Palo Dutch Concept Factory: Sohail Dahdal
Sohail Dahdal wants to draw more attention to the plight of the Palestinians, but doing so requires winning over some tough audiences. That’s where the Palo-Dutch Concept Factory comes in. The organization holds idea-generating workshops in Ramallah. During the three-day workshops, creative-thinking Palestinians get together with Dutch advertising and public-relations specialists, and the two groups work together to develop campaign ideas that highlight the situation of the Palestinians. One of these ideas, for example, is “Send a Friend.” Most Palestinian children can’t travel outside the occupied territories, so children in the Netherlands, using Web cameras, will act as tour guides, taking Palestinian children on tours in real time to see places such as the canals of Amsterdam. Eventually, the project will make people in other countries question why Palestinians can’t move freely. Through innovative ideas such as this one, Sohail, 37, hopes to use his skills as a New Media Artist to highlight the plight of the Palestinians. To learn more about Sohail and the Palo-Dutch Concept Factory, check out this week’s Nonprofit Spotlight.
The Palo-Dutch Concept Factory
New Media Artist
Ms Sc, Computer
Digital Manager loneyplanet.tv
The Palo-Dutch Concept Factory
Jack Morton worldwide
News Media Producer
1994 – 2000
About the non-profit
The Palo-Dutch Concept Factory has a clear core business: generating ideas, for campaigning in the broadest sense. These ideas are born in Ramallah, Palestine. Their fathers and mothers are Palestinians, coaching (and also being coached by) their Dutch counterparts, experienced advertising and PR people.
One of these ideas is “Send A Friend.” It was tested in Nablous on April 4 and 5, 2007. Closed-in school kids in Palestine will be “shown around in Holland” by Dutch school kids, a first connection (with real time audio and video, through the internet) which will be an unforgettable experience for both sides. Software was co-developed in Ramallah and Amsterdam. The next workshop will be in Ramallah, May 4,5,and 6, 2007. You can subscribe from the first of January on, for the next workshop. Participants will be selected. If you score above average in this test: CREAX Creativity Self-Assessment , that is a good indication you might fit in.
How we work: The atmosphere in our workshop is informal, we work for three intensive days in relatively small groups. From the 2006 workshop three campaigning-ideas were finally presented to Dutch NGO’s for initial funding. Successfully. What can you add to these ideas? How can these projects be run from Palestine? And by whom? Please come along, also to test your own ideas, and pick up new ones. Also see the reviews of the workshop, by our participants.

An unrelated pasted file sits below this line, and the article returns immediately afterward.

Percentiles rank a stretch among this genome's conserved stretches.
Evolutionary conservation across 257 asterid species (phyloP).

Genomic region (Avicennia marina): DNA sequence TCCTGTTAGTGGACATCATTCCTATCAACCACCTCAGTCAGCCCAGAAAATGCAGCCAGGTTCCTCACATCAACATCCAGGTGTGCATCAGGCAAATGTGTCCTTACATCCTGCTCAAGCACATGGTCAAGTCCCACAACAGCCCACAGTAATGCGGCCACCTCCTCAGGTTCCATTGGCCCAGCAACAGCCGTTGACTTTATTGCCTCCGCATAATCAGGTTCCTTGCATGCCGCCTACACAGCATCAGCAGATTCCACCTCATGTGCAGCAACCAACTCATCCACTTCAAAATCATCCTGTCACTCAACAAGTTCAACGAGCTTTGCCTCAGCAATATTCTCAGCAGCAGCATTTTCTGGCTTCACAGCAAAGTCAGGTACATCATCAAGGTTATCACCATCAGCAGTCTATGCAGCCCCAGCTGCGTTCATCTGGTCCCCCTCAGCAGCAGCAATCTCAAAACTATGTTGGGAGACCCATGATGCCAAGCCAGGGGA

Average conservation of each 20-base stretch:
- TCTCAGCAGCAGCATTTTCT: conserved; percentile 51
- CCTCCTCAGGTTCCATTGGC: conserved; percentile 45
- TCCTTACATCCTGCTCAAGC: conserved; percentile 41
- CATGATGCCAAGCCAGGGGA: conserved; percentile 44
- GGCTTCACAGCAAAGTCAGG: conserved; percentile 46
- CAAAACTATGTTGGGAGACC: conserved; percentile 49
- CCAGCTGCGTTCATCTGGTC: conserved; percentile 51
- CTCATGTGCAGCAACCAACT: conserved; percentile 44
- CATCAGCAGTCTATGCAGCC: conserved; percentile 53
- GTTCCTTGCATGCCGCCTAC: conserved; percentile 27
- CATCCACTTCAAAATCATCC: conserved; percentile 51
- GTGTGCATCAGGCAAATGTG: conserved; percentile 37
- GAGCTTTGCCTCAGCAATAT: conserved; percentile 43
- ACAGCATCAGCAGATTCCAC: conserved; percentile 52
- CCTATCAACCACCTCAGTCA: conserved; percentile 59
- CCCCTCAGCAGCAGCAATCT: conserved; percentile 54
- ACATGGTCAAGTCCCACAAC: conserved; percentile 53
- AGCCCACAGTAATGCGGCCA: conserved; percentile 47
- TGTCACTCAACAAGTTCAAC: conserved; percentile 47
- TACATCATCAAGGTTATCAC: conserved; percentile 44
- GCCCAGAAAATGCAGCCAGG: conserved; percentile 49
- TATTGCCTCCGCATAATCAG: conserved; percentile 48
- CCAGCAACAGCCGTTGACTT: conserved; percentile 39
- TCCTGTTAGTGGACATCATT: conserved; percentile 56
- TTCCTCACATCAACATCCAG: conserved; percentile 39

What are your day-to-day responsibilities?
I first came across PDCF in one of their creative workshops, out of that we decided to work together to create a project that helps connecting Palestinian children with their dutch counter parts. My idea was to create an augmented reality game.
Details about the game:
As we know, most Palestinian youth cannot (or can hardly) travel in their own shattered country. Let alone travel abroad. But in the near future, Palestinian youth will be able to ‘visit’ the world. They will be shown around by their counterparts around the globe.
Thanks to modern technology, a youth, equipped with a camera and GPS system, are going to show Palestinian children all the interesting places and towns – in real time, through the internet.
A fantastic opportunity for Palestinian youth to see, through their own eyes and the eyes of their friends around the world, what the world out side the occupied territories looks like.
Main qualities of the plan:
The most important thing about the plan is: the approach is entirely positive! This is a key element, considering the fact that people in the West are not susceptible to negative messages anymore. What’s more, the idea implicitly touches upon the underlying drama – at a certain point these youth will ask themselves and their Palestinian friends why they are not able to leave their country, or to go about their own country freely. That’s when the message really comes across…